There would be some exemptions. An 18-to-20-year-old with a hunting license could buy some types of guns, but would still be restricted from purchasing a handgun or semi-automatic rifle. People in that age group would also be allowed to possess a firearm as long as they were under the direct supervision of an immediate family member who themself is at least 25 years old. The bill also allows younger police officers and members of the military to possess guns as part of their jobs.
House Majority Leader Monica Duran will be one of the main sponsors and said this is an important step for Colorado to take. She noted that the teen suicide rate has increased dramatically in the past decade.
“Think about that. Why wouldn't we do something right to curb that? Why wouldn't we do something to stop that?”
On the other side, Rhodes, who called the entire package of bills nightmarish, decried the age restriction proposal as the most “heinous.”
Seven states currently require people to be at least 21 to purchase a firearm, according to Giffords.
Expand Extreme Risk Protection Orders
Senate Bill 170 would expand the list of people allowed to petition a court to temporarily remove someone’s firearms under the state’s red flag gun law.
Currently only close relatives, cohabitants and law enforcement can file for what’s known as an Extreme Risk Protection Order. This bill would allow district attorneys, educators, health care providers, and licensed mental health professionals, including marriage and addiction counselors, psychologists and social workers to do so
Health care providers and educators who be required to have a direct professional relationship with the individual within the last 6 months of making the request. The bill also protects professionals in those positions from criminal or civil liability if they don’t file a request and the person goes on to commit an act of violence.
Democratic Sen. Tom Sullivan is one of the main sponsors. His son Alex was killed in the Aurora Theater Shooting. The shooter was seeing a therapist at the time, who notified his parents about her concerns. But Sullivan said there was nothing more she could do.
“I believe if this 2023 version had been in effect prior to the tragedy of July 20th, 2012, we could have had a chance to change the most horrific night in Colorado history” said Sullivan.
A CPR investigation found that, currently, ERPO petitions filed by private citizens are granted less than 20 percent of the time, a far lower rate than those filed by law enforcement.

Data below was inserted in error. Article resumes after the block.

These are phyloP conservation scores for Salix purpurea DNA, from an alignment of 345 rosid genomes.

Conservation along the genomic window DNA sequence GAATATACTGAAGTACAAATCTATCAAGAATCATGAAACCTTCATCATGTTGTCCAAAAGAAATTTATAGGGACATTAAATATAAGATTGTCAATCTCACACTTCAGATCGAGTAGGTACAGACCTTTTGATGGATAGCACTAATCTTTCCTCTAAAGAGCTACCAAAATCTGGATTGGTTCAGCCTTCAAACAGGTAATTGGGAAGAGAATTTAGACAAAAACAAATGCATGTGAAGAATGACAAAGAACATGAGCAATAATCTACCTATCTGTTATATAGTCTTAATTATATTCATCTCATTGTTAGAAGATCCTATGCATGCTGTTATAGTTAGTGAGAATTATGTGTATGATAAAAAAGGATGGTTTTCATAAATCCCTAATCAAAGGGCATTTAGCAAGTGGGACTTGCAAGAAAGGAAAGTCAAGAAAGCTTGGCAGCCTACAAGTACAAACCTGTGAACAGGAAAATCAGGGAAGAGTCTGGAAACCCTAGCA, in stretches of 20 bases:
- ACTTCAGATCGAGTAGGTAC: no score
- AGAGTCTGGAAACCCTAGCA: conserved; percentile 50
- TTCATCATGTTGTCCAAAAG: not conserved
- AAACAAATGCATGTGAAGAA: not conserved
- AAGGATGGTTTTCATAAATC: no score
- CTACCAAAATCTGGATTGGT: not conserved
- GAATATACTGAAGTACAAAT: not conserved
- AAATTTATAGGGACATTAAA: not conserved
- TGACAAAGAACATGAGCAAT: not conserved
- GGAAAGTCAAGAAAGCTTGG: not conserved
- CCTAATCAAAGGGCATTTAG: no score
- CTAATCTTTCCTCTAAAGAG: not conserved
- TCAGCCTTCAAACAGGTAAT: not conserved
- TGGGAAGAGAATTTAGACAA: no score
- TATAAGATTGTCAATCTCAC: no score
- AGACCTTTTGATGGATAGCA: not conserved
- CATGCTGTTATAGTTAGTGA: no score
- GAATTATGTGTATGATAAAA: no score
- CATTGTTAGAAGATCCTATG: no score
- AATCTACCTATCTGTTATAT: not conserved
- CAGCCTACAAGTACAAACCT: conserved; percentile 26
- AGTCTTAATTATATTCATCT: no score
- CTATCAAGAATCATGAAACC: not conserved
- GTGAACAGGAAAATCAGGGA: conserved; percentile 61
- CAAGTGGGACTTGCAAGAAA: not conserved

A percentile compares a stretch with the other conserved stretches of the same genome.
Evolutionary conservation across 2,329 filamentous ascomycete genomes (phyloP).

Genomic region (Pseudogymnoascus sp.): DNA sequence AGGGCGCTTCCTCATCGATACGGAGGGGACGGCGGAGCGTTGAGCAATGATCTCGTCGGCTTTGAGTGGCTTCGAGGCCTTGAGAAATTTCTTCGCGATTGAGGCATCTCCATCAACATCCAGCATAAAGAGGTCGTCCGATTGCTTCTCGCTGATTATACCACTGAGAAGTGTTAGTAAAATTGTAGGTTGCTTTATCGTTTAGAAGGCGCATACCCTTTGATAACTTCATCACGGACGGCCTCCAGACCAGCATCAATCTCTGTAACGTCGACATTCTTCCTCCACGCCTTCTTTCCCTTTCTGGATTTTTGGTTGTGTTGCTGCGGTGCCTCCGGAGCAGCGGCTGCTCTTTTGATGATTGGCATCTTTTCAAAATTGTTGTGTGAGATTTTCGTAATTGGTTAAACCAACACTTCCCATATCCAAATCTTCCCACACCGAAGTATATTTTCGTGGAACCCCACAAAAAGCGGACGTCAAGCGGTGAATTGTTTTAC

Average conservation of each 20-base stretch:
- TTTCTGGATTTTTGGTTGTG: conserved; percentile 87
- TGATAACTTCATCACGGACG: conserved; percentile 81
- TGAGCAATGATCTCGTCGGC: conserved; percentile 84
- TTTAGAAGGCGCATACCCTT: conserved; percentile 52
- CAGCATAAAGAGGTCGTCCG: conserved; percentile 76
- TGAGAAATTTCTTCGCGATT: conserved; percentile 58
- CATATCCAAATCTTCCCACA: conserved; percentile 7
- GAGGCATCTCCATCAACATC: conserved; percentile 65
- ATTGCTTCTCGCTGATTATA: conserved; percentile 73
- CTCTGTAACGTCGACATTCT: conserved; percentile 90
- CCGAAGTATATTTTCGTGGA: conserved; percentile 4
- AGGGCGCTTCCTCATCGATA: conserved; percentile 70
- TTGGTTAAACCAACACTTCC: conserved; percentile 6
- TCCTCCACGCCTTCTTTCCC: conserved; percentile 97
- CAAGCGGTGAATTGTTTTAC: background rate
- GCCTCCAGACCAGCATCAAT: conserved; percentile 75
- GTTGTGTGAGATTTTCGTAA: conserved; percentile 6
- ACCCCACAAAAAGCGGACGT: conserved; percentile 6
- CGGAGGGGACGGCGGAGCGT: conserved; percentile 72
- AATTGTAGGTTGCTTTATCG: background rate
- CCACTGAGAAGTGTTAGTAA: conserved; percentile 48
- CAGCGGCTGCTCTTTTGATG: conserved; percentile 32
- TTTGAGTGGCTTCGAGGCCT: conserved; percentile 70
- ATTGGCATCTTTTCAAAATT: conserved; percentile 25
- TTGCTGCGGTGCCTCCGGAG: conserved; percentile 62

Even with liability protections in place, opponents are concerned that expanding the law in this way could put teachers and others who fail to file a request at risk of public blame after a tragedy. Others are concerned it could prevent people from getting mental health help, if they have to worry that their counselor could try to get them disarmed.
“Anybody who can impose their will or their thought or their opinion and then as a result, take away somebody's constitutional right is pretty scary,” said Republican House Minority Leader Mike Lynch, a long time opponent of the red flag law.
New civil liability risk for gun industry
Senate Bill 168 would remove an immunity provision for civil lawsuits against gun store owners and manufacturers, allowing people to sue if they believe those companies bear some responsibility for an act of gun violence.
Supporters of the measure say the firearm industry has a responsibility to take reasonable precautions to prevent “foreseeable risks,” including keeping guns away from straw buyers and people who intend to use them for violence or suicide.
Democratic Sen. Sonya Jaquez Lewis is one of the main sponsors and sees the measure as a basis for all the other gun-related bills Democrats hope to pass this session.
“It becomes the enforcement, because if a gun shop owner sells a gun to someone who's under the age of 21, what are we gonna do? Well, if there is harm that is caused by that, those gun violence survivors can take them to court,” she said.